"We surrendered to Cao Cao, not for the sake of pay but under stress of circumstances. Now we have been able to hold these northern soldiers into this naval camp but, as soon as occasion offers, we mean to have the rebel's head to offer as a sacrifice to your banner. From time to time there will be reports as occasions serve, but you may trust us. This is our humble reply to your letter."
"Those two were connected with the South Land in the beginning," thought Jiang Gan, so he secreted the letter in his dress and began to examine the others. But at that moment Zhou Yu turned over, and so Jiang Gan hastily blew out the light and went to his couch.
Zhou Yu was muttering as he lay there as if dreaming, saying, "Friend, I am going to let you see Cao Cao's head in a day or two."
Jiang Gan hastily made some reply to load on his host to say more. Then came, "Wait a few days; you will see Cao Cao's head. The old wretch!"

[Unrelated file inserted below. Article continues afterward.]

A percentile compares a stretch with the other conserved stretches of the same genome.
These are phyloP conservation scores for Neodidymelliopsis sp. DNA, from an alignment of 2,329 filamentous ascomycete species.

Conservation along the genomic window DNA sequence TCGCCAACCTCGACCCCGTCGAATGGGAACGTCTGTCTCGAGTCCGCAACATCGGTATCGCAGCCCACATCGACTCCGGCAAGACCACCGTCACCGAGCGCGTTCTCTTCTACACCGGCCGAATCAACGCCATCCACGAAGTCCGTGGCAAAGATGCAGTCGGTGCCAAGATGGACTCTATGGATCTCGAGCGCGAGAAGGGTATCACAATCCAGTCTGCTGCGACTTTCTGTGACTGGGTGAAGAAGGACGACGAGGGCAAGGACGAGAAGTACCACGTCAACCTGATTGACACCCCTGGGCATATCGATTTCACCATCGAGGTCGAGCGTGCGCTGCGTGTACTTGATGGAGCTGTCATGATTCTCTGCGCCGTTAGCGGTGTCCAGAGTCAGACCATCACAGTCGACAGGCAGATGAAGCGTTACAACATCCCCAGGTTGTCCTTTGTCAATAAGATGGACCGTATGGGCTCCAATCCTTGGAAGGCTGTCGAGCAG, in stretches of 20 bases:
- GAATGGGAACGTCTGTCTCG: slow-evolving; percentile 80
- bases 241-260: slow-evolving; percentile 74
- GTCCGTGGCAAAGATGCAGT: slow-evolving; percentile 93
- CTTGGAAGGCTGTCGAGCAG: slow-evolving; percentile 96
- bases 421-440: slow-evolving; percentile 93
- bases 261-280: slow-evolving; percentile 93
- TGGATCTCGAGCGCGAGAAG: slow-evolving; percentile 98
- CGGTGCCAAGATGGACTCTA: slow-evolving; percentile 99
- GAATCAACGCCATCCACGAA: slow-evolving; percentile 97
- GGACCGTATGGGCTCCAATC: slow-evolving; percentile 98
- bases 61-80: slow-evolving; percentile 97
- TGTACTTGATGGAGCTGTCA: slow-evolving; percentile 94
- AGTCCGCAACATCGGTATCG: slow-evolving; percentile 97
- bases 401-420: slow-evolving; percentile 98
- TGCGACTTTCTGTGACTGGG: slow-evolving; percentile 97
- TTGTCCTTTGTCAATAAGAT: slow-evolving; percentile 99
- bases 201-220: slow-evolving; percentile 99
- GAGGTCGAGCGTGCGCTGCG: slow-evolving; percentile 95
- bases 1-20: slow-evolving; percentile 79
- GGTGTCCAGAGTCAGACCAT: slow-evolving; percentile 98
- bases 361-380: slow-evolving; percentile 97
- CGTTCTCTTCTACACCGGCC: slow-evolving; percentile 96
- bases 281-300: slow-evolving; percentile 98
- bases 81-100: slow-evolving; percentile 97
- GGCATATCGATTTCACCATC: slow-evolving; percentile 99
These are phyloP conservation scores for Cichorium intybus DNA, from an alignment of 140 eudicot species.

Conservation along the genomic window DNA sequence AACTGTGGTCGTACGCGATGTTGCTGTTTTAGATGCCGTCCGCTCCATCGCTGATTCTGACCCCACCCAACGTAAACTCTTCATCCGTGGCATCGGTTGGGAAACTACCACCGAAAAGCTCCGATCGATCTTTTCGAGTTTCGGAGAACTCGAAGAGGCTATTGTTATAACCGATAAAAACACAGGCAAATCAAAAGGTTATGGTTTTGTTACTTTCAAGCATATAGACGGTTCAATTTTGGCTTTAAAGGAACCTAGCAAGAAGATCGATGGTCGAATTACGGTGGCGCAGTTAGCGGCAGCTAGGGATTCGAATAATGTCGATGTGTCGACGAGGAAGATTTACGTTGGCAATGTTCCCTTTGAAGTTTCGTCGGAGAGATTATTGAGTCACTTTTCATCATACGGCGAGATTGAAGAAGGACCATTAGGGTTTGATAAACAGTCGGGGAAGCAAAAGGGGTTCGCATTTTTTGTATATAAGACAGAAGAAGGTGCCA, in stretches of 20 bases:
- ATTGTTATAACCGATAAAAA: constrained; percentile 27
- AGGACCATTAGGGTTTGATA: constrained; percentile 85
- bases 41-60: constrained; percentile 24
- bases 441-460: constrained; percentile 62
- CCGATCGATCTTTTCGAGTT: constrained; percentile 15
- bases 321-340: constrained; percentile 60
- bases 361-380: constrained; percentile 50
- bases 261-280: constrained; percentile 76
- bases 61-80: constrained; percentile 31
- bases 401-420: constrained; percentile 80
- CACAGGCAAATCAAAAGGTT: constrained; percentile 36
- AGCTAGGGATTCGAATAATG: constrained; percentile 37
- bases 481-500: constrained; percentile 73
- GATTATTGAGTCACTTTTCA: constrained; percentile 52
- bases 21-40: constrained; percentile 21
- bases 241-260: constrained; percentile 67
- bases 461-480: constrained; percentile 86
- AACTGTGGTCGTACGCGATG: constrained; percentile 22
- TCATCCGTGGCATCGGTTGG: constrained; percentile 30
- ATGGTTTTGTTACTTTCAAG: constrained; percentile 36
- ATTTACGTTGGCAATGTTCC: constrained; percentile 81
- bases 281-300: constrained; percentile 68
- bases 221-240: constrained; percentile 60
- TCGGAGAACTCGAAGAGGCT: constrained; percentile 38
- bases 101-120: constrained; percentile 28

Jiang Gan tried to question him as to what he meant, but Zhou Yu was fast asleep and seemed to hear nothing. Jiang Gan lay there on his couch wide awake till the fourth watch was beating.
Then someone came in, saying, "General, are you awake?"
At that moment as if suddenly awakened from the deepest slumber, Zhou Yu started up and said, "Who is this on the couch?"
The voice replied, "Do you not remember, General? You asked your old friend to stay the night with you. It is he, of course."
"I drank too much last night," said Zhou Yu in a regretful tone, "and I forgot. I seldom indulge to excess and am not used to it. Perhaps I said many things I ought not."
The voice went on, "A man has arrived from the north."
"Speak lower," said Zhou Yu, and turning toward the sleeper, he called him by name. But Jiang Gan affected to be sound asleep and made no sign.
Zhou Yu crept out of the tent, while Jiang Gan listened with all his ears. He heard the man say, "Cai Mao and Zhang Yun, the two commanders, have come."
But listening as he did with straining ears, he could not make out what followed. Soon after Zhou Yu reentered and again called out his companion's name. But no reply came, for Jiang Gan was pretending to be in the deepest slumber and to hear nothing. Then Zhou Yu undressed and went to bed.